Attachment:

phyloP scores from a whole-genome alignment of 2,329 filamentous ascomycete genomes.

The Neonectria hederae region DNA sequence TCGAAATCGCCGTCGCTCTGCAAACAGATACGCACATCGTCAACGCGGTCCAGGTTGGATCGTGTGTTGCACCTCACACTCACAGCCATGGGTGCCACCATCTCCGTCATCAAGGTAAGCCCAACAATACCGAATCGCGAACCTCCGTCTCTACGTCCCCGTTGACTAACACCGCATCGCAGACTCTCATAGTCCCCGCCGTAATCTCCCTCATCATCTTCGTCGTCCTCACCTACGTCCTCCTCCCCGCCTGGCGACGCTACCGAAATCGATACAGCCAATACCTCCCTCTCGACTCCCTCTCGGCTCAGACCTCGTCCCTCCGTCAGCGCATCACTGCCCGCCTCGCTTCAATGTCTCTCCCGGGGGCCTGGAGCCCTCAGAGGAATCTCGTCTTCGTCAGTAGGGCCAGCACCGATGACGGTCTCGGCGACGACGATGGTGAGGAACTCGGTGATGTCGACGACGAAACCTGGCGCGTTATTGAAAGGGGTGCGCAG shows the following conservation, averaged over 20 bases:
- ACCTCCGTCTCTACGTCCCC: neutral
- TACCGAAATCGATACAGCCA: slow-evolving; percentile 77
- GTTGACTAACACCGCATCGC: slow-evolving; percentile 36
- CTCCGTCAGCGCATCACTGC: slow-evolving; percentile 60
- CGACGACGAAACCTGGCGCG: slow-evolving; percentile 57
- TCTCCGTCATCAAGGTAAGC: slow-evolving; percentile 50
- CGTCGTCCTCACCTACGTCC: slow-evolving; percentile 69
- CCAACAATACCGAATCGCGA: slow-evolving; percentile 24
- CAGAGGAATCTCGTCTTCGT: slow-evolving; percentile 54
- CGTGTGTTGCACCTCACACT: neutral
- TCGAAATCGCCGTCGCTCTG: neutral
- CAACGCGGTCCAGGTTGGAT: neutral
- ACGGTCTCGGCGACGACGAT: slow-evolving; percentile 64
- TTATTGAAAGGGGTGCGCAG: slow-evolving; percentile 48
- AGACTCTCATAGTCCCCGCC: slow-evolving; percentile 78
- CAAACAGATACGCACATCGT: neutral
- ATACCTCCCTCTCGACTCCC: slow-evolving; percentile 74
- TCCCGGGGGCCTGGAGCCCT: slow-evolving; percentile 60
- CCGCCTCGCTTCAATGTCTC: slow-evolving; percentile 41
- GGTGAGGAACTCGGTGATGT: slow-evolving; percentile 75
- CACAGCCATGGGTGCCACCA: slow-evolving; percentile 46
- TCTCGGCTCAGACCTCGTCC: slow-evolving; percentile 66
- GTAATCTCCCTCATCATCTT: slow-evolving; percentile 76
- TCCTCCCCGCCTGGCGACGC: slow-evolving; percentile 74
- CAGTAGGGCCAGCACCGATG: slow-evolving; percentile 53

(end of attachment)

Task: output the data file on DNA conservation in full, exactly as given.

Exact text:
phyloP scores from a whole-genome alignment of 2,329 filamentous ascomycete genomes.

The Neonectria hederae region DNA sequence TCGAAATCGCCGTCGCTCTGCAAACAGATACGCACATCGTCAACGCGGTCCAGGTTGGATCGTGTGTTGCACCTCACACTCACAGCCATGGGTGCCACCATCTCCGTCATCAAGGTAAGCCCAACAATACCGAATCGCGAACCTCCGTCTCTACGTCCCCGTTGACTAACACCGCATCGCAGACTCTCATAGTCCCCGCCGTAATCTCCCTCATCATCTTCGTCGTCCTCACCTACGTCCTCCTCCCCGCCTGGCGACGCTACCGAAATCGATACAGCCAATACCTCCCTCTCGACTCCCTCTCGGCTCAGACCTCGTCCCTCCGTCAGCGCATCACTGCCCGCCTCGCTTCAATGTCTCTCCCGGGGGCCTGGAGCCCTCAGAGGAATCTCGTCTTCGTCAGTAGGGCCAGCACCGATGACGGTCTCGGCGACGACGATGGTGAGGAACTCGGTGATGTCGACGACGAAACCTGGCGCGTTATTGAAAGGGGTGCGCAG shows the following conservation, averaged over 20 bases:
- ACCTCCGTCTCTACGTCCCC: neutral
- TACCGAAATCGATACAGCCA: slow-evolving; percentile 77
- GTTGACTAACACCGCATCGC: slow-evolving; percentile 36
- CTCCGTCAGCGCATCACTGC: slow-evolving; percentile 60
- CGACGACGAAACCTGGCGCG: slow-evolving; percentile 57
- TCTCCGTCATCAAGGTAAGC: slow-evolving; percentile 50
- CGTCGTCCTCACCTACGTCC: slow-evolving; percentile 69
- CCAACAATACCGAATCGCGA: slow-evolving; percentile 24
- CAGAGGAATCTCGTCTTCGT: slow-evolving; percentile 54
- CGTGTGTTGCACCTCACACT: neutral
- TCGAAATCGCCGTCGCTCTG: neutral
- CAACGCGGTCCAGGTTGGAT: neutral
- ACGGTCTCGGCGACGACGAT: slow-evolving; percentile 64
- TTATTGAAAGGGGTGCGCAG: slow-evolving; percentile 48
- AGACTCTCATAGTCCCCGCC: slow-evolving; percentile 78
- CAAACAGATACGCACATCGT: neutral
- ATACCTCCCTCTCGACTCCC: slow-evolving; percentile 74
- TCCCGGGGGCCTGGAGCCCT: slow-evolving; percentile 60
- CCGCCTCGCTTCAATGTCTC: slow-evolving; percentile 41
- GGTGAGGAACTCGGTGATGT: slow-evolving; percentile 75
- CACAGCCATGGGTGCCACCA: slow-evolving; percentile 46
- TCTCGGCTCAGACCTCGTCC: slow-evolving; percentile 66
- GTAATCTCCCTCATCATCTT: slow-evolving; percentile 76
- TCCTCCCCGCCTGGCGACGC: slow-evolving; percentile 74
- CAGTAGGGCCAGCACCGATG: slow-evolving; percentile 53